While inflation moved in the wrong direction in April, the coming months will likely see nice progress made toward lowering inflation. This is because inflation is calculated on a rolling 12-month basis, so the total of the past 12 monthly inflation readings gives us the year-over-year rate of inflation. Headline inflation last year was 0.6% in May and 1% in June, so if we continued to see 0.4% readings over the next two reports, year-over-year inflation would drop from 4.4% to 3.6%.


“Sizeable Increase” Needed in Housing Inventory

 pending home sales (2)

Pending Home Sales remained at the same level from March to April, which was a bit below estimates looking for a 1% gain. While the West, Midwest and South all saw increases, there was a big decrease in the Northeast which pulled the index down overall. Sales were also 20.3% below the amount recorded in April of last year, though this was an improvement from the annual difference of -23% reported for March.

Pending Home Sales are a crucial measure for taking the pulse of the housing market. The data is considered a forward-looking indicator of home sales because it measures signed contracts on existing homes, which represent around 90% of the market.

What’s the bottom line? Tight supply of existing homes remains the key hindrance to signed contracts this spring. Lawrence Yun, chief economist for the National Association of REALTORS�, explained, “Not all buying interests are being completed due to limited inventory. Affordability challenges certainly remain and continue to hold back contract signings, but a sizeable increase in housing inventory will be critical to get more Americans moving."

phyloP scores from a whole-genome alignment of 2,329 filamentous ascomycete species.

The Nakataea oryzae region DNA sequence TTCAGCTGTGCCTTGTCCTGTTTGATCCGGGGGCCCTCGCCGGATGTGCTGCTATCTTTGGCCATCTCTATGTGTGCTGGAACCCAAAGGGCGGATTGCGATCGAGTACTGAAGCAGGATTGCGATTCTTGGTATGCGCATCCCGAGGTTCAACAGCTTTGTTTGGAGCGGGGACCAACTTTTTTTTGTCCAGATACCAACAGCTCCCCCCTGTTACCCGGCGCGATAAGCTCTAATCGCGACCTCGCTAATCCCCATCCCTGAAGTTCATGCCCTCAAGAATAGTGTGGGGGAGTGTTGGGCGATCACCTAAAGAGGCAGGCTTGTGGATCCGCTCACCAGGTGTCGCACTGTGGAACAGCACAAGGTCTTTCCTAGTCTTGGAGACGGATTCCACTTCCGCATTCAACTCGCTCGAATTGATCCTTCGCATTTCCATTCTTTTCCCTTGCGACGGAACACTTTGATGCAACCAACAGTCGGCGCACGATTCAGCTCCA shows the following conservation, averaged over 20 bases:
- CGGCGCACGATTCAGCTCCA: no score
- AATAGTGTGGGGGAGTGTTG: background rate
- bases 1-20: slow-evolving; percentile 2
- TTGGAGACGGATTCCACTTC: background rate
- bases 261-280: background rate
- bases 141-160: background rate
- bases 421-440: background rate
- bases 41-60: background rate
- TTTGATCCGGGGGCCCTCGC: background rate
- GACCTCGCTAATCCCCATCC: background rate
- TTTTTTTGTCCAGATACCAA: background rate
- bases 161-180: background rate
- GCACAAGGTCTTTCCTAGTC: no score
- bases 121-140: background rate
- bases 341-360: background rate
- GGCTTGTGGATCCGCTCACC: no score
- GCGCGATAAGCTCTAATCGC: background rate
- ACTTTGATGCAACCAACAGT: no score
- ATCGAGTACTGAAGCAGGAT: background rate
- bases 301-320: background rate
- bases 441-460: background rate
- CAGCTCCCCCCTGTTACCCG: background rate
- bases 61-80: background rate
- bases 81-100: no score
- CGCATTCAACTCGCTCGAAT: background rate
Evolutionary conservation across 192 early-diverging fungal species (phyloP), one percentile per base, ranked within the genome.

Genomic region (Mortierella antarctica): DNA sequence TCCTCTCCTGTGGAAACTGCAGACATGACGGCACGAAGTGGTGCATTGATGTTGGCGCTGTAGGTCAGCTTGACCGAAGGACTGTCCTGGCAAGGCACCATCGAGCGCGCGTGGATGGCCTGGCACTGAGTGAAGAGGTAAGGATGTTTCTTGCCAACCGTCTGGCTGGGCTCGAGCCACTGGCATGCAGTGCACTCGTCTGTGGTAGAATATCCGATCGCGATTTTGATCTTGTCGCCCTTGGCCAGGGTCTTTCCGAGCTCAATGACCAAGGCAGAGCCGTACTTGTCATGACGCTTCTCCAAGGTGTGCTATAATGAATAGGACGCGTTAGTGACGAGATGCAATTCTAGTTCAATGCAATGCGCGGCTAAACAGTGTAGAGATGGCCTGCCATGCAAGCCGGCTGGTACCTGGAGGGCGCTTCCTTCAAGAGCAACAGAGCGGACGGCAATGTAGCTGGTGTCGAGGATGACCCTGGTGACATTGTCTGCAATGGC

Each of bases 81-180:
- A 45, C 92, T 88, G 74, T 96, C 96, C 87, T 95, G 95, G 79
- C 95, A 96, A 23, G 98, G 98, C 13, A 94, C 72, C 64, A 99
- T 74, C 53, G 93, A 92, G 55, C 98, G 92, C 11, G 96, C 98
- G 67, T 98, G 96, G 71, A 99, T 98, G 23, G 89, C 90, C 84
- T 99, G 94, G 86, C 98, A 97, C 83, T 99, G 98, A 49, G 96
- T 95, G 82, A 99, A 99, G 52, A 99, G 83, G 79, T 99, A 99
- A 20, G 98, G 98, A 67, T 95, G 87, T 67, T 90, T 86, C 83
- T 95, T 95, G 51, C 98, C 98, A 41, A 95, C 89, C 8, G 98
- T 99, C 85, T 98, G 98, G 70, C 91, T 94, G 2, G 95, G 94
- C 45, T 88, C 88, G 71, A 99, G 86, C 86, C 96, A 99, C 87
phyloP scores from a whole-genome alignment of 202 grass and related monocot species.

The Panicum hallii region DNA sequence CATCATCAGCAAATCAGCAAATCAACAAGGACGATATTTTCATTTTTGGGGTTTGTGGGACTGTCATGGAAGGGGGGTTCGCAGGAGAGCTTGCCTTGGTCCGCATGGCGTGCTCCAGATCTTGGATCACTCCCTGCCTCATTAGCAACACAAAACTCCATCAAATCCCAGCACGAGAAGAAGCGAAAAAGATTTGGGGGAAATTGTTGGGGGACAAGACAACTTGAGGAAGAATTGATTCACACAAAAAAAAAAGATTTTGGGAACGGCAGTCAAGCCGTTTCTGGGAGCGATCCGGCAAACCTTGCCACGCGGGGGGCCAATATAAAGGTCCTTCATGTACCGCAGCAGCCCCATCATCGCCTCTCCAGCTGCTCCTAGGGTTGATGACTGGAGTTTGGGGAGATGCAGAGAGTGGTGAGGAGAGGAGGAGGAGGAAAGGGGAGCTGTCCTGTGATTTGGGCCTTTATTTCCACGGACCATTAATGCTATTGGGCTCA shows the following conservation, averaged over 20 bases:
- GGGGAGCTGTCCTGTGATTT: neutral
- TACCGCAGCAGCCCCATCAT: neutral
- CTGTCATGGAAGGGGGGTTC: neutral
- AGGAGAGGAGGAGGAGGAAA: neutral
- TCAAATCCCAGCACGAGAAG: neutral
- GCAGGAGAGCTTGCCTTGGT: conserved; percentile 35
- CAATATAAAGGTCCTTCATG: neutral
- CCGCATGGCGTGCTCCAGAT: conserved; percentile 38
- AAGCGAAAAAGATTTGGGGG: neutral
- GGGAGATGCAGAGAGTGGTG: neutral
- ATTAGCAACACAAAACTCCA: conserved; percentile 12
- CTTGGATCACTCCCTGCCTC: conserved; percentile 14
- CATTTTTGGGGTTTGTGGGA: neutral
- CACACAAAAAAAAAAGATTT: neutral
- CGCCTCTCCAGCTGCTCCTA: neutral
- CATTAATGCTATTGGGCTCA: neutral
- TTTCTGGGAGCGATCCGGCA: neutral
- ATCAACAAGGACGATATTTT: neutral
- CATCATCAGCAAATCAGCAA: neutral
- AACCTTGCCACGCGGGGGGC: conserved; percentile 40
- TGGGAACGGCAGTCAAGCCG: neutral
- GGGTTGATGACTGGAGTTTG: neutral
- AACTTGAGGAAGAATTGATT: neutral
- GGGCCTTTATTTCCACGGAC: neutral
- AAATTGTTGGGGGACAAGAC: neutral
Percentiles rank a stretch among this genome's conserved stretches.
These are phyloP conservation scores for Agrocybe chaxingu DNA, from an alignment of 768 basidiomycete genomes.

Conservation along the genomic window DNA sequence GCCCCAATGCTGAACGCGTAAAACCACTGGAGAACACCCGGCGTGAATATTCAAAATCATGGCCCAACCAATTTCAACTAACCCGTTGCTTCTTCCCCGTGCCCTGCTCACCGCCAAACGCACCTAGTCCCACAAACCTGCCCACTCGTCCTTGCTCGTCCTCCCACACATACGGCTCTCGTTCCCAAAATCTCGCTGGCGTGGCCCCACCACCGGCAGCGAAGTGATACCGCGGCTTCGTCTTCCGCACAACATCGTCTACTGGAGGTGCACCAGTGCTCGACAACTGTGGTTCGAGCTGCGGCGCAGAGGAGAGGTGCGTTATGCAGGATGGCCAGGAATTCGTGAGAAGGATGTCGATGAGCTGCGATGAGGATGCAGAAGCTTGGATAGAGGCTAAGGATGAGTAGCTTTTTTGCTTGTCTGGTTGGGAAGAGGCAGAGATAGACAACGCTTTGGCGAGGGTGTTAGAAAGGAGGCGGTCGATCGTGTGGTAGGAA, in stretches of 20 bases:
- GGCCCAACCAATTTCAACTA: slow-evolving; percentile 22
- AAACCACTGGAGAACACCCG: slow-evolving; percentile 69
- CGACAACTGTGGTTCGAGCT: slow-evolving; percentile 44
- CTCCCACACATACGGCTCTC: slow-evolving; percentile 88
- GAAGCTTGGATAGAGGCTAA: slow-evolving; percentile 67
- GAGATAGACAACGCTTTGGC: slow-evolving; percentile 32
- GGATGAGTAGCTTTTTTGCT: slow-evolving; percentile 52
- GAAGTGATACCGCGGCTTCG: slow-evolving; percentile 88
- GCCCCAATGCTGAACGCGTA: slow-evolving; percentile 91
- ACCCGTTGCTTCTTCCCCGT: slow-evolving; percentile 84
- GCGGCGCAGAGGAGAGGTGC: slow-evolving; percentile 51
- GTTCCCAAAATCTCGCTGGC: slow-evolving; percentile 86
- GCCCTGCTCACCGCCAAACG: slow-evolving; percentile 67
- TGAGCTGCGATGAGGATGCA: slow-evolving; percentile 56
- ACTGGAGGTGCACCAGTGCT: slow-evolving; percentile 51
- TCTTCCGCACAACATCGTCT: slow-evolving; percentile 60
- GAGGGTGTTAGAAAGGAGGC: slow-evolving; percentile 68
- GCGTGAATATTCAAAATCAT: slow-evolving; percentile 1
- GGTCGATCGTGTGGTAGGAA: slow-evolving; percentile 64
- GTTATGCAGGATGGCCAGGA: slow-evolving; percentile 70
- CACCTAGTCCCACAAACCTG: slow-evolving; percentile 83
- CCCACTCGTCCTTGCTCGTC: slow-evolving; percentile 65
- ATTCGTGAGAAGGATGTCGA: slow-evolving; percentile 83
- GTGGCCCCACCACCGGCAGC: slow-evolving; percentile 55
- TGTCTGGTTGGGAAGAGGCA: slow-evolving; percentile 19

New Home Sales Hit 13-Month High

 New Homes Sales v2

New Home Sales, which measure signed contracts on new homes, rose 4.1% from March to April to a 683,000-unit annualized pace. Sales are at their best level in thirteen months, and they were also 11.8% higher than in April of last year. 

The median sales price fell from $455,800 in March to $420,800 in April. Note that this figure is not the same as appreciation but represents the mid-price and can be skewed by the mix of sales among lower-priced and higher-priced homes. Recent appreciation reports from Case-Shiller, CoreLogic and the Federal Housing Finance Agency have shown that home prices are rising again.

What’s the bottom line? The rise in signed contracts for new homes correlates with the low level of existing homes that are listed for sale. This has helped boost confidence among homebuilders, which is a positive sign as more new homes are needed to meet the overall demand among buyers. While there were 433,000 new homes for sale at the end of April, only 70,000 were completed, with the rest either not started or under construction.

This disparity between the high demand for homes and tight supply of both existing and new homes will continue to be supportive of home prices, providing opportunities for buyers who are ready to start taking advantage of appreciation gains.